Ryan Adams: 29

WITH ALMOST NO INFORMATION supplied by Adams, the advance publicity for 29 — the rootsy crooner’s third album this year — amounted to a hotchpotch of internet rumour. It was claimed there were nine songs at nine minutes apiece, and the record was rumoured to be either a muted footnote to a remarkably productive year, or a contender for album of the year. Adams offered a single comment to the effect that each track (there are indeed nine, but only ‘Strawberry Wine’ approaches nine minutes) summarises one year of his 20s.

What’s inarguable is that 29 is a different kettle of moonshine from the country-rocking Cold Roses and Jacksonville City Nights, which appeared in May and September respectively. It is a distinctly Decemberish release, ruminative and unshowy. Adams’s backing band, the Cardinals, have sat this one out, so it’s mostly one guitar and a parched voice. The intimacy harks back to the album deemed to be his masterpiece, 2000’s Heartbreaker. It also has an unavoidable soporific effect toward the middle, which Adams must have anticipated during the sequencing, as the flamenco-indebted seventh track, ‘The Sadness’, rips away the cobwebs just in time.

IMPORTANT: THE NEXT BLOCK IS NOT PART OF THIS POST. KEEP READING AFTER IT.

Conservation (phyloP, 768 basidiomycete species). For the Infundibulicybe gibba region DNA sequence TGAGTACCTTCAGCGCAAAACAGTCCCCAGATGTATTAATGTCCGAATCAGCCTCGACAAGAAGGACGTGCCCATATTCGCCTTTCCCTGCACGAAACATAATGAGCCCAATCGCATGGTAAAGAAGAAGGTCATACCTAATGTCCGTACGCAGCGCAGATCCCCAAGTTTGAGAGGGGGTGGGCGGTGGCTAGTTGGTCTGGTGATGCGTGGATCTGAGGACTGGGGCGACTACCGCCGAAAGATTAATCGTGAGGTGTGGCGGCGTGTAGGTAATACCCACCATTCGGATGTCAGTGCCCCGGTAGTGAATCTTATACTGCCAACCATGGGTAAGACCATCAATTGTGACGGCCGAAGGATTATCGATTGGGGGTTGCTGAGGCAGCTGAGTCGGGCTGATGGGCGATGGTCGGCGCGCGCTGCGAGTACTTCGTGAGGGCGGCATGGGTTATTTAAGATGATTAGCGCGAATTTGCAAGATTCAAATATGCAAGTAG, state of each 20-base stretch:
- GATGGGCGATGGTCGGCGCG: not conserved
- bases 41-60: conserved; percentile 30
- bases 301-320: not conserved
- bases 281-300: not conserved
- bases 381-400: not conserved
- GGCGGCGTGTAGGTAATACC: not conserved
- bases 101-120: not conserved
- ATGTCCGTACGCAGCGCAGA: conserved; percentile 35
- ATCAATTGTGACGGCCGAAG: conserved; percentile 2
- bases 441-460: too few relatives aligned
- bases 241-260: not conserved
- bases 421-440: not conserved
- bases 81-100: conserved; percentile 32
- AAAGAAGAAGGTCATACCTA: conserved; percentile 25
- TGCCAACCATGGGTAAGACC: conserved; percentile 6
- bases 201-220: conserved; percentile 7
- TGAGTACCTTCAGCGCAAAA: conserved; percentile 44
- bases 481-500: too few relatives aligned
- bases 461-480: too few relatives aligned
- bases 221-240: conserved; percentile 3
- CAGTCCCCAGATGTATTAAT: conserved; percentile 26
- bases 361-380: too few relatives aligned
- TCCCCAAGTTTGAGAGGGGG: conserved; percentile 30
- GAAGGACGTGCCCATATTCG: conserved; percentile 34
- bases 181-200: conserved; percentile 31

Now 31, the North Carolina-born singer takes his concept and runs with it, distilling nine years of unhappiness into 45 drizzly minutes. Bearing in mind that he is alt-country’s Pete Doherty — answerable to nobody but himself (he has been known to pay hecklers to leave gigs) — it’s no surprise that Adams’s 20s are portrayed here as tempestuous, even terrible. According to ‘Nightbirds’, they were defined by “empty hearts, empty moments“, which is emphasised by the sound of waves crashing over his head as his voice fades.

Adams is a dedicated wallower in self pity, threatening on the elegiac, pianoled ‘Blue Sky Blues’ to “lose what’s left of my mind” if a certain “you” doesn’t give him the attention he feels he deserves. ‘Carolina Rain,’ a relatively zippy pedalsteel affair, evokes the suburban south of America with a plain-spokenness comparable to Bruce Springsteen’s depictions of the north-east, and is a stand-out. Taken as a whole, the nine tracks sound, as intended, like a line being drawn under a period in his life. Committed Adams-heads will love it; others will wonder why he commands such loyalty.

© Caroline SullivanThe Guardian, 2 December 2005

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